# Thread: Evaluating Limits

1. ## Evaluating Limits

Hi, I'm new here and this is my first post but I'm having trouble with one of my homework problems. I have the function:

g(x) = (a(x+b)(x-c)(x+d)) / (e(x-f)(x-b)(x-c)), where a, b, c, d, e, and f are all unique, positive real numbers.

a) At what values of x=h does the limit g(x) = -∞ or +∞ as x->h?

b) Evaluate the limit of g(x) as x->c.

c) Does the limit g(x) as x->∞ exist?

I'm completely stuck and unsure where to start...

2. ## Re: Evaluating Limits

Originally Posted by daveMathews48
g(x) = (a(x+b)(x-c)(x+d)) / (e(x-f)(x-b)(x-c)), where a, b, c, d, e, and f are all unique, positive real numbers.
a) At what values of x=h does the limit g(x) = -∞ or +∞ as x->h?

b) Evaluate the limit of g(x) as x->c.

c) Does the limit g(x) as x->∞ exist?

I'm completely stuck and unsure where to start...
−∞−∞
This is very good question to teach you about limits.

The answer to a) is $f~\&~b$. Now you reply giving the reasons.
Then maybe we can do more.

3. ## Re: Evaluating Limits

If I cancel out the (x-c) from both the top and bottom then set the new denominator e(x-f)(x-b) to 0? Wouldn't that leave me with e, f, and b?

4. ## Re: Evaluating Limits

Originally Posted by daveMathews48
If I cancel out the (x-c) from both the top and bottom then set the new denominator e(x-f)(x-b) to 0? Wouldn't that leave me with e, f, and b?
No it does not. Because $e$ is a positive number.

5. ## Re: Evaluating Limits

Ah that's right, thanks. So for part b with (x-c) cancelled out, how do I evaluate that limit?

6. ## Re: Evaluating Limits

For part b) the answer is a fraction. The numerator of which is $a(c+b)(c+d)$.
What is its denominator?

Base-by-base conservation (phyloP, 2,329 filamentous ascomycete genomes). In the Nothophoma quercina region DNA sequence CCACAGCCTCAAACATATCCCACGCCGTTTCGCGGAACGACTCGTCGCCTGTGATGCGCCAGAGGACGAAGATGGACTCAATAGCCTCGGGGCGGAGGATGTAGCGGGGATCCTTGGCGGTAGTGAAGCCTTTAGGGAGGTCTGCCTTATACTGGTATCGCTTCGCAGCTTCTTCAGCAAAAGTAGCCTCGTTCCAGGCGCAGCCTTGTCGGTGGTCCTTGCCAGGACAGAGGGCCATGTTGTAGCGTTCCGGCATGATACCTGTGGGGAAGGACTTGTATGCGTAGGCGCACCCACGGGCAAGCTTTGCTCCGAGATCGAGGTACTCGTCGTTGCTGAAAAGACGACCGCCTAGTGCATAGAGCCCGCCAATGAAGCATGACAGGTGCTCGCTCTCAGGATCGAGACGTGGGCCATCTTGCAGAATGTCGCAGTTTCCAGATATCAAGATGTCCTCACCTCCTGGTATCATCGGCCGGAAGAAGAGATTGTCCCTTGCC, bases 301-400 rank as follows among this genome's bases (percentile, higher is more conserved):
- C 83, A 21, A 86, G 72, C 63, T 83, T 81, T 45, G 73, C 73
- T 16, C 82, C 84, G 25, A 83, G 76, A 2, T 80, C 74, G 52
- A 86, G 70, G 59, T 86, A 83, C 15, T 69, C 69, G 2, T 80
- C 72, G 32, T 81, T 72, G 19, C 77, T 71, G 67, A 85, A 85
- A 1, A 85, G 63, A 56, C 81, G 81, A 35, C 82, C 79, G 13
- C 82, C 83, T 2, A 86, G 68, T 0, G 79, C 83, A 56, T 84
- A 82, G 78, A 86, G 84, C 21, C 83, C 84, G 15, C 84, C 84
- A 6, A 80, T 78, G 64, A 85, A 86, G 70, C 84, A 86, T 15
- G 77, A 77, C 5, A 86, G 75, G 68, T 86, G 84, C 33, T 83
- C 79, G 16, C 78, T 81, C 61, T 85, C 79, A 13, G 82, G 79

7. ## Re: Evaluating Limits

Are you substituting c for x? That would make the denominator e(c-f)(c-b)?

8. ## Re: Evaluating Limits

Also, I was thinking about part c. Doesn't lim g(x) as x-> ∞ look for values where x is really large? If I expand the numerator and denominator I get:

(a(x^2+bx+dx+bd)) / (e(x^2-bx-fx+bf)), which for large x leaves me with ax^2/ex^2? Does that mean the limit exists and is a/e?

9. ## Re: Evaluating Limits

Originally Posted by daveMathews48
Are you substituting c for x? That would make the denominator e(c-f)(c-b)?
In limits NEVER JUST SUBSTITUTE!. Ask what happens near the limiting value?
If $x$ is near $c$ then $(x-b)$ is near $c-b$.

Now for the last part. We play the 'back-of-the-book" game.
You look up the answer. You see: "the limit exists and equals $\frac{a}{e}$".
You may be scratching your head why? Can you explain why?

10. ## Re: Evaluating Limits

Ah ok, that makes sense. Well, I don't know if that's the right answer this is one of those problems that's not in the back of the book :P. I mean I understand I can reduce the fraction that way because when x is really large, x^2 is much more important than anything else in the equation. And when I have x^2/x^2 that just equals 1.